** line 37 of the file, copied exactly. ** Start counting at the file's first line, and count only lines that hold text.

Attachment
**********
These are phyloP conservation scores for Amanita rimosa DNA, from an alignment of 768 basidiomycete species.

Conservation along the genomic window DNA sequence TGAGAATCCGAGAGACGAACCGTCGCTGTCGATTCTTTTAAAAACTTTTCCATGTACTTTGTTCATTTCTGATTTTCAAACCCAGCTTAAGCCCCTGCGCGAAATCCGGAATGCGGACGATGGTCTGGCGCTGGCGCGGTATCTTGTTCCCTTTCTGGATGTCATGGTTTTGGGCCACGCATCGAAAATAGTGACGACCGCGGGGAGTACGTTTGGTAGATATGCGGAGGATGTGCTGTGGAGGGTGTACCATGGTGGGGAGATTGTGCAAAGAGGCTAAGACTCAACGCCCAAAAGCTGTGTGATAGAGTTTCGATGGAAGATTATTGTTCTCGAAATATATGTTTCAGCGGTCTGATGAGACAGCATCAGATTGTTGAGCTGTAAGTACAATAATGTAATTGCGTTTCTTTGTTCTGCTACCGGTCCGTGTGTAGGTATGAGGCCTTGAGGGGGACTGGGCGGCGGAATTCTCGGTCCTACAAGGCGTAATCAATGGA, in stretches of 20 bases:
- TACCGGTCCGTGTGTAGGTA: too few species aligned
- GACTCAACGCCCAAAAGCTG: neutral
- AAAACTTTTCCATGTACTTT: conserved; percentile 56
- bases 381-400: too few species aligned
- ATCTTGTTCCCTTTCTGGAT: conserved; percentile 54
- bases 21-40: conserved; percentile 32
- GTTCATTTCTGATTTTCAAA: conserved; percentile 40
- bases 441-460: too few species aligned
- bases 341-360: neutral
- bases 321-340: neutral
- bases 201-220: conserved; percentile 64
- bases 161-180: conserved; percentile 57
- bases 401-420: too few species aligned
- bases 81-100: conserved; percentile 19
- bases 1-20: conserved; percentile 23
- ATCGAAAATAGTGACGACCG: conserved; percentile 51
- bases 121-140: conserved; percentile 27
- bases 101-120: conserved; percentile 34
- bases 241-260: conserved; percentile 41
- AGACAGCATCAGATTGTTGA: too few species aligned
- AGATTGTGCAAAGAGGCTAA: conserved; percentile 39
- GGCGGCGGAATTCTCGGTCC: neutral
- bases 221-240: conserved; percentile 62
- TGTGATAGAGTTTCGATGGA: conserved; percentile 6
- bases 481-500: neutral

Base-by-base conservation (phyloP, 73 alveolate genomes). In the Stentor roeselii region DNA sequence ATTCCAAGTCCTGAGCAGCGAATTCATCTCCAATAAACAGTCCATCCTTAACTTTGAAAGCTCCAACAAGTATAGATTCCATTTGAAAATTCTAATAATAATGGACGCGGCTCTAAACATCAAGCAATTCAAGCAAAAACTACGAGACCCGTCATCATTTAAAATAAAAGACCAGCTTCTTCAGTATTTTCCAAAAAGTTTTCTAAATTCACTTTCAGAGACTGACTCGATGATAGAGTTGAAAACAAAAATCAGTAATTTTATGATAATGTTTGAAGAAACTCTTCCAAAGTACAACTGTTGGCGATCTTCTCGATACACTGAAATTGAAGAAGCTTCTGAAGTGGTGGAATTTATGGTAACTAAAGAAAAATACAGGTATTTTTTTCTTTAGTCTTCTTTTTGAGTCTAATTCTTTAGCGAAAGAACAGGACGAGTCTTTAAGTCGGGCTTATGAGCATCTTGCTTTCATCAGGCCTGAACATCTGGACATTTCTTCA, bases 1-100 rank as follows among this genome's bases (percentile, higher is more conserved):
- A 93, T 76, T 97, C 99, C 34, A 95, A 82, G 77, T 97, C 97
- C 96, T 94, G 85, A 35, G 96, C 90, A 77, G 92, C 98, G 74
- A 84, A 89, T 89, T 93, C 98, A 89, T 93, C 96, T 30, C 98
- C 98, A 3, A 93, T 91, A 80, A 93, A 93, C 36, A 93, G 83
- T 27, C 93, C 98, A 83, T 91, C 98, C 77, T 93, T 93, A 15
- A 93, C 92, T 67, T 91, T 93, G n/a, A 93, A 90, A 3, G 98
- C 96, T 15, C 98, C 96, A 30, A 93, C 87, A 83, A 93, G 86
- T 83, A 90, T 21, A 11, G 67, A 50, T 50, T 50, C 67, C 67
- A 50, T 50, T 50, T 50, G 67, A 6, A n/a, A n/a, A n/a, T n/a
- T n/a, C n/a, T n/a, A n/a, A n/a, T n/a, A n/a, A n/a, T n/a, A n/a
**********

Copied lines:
- A 50, T 50, T 50, T 50, G 67, A 6, A n/a, A n/a, A n/a, T n/a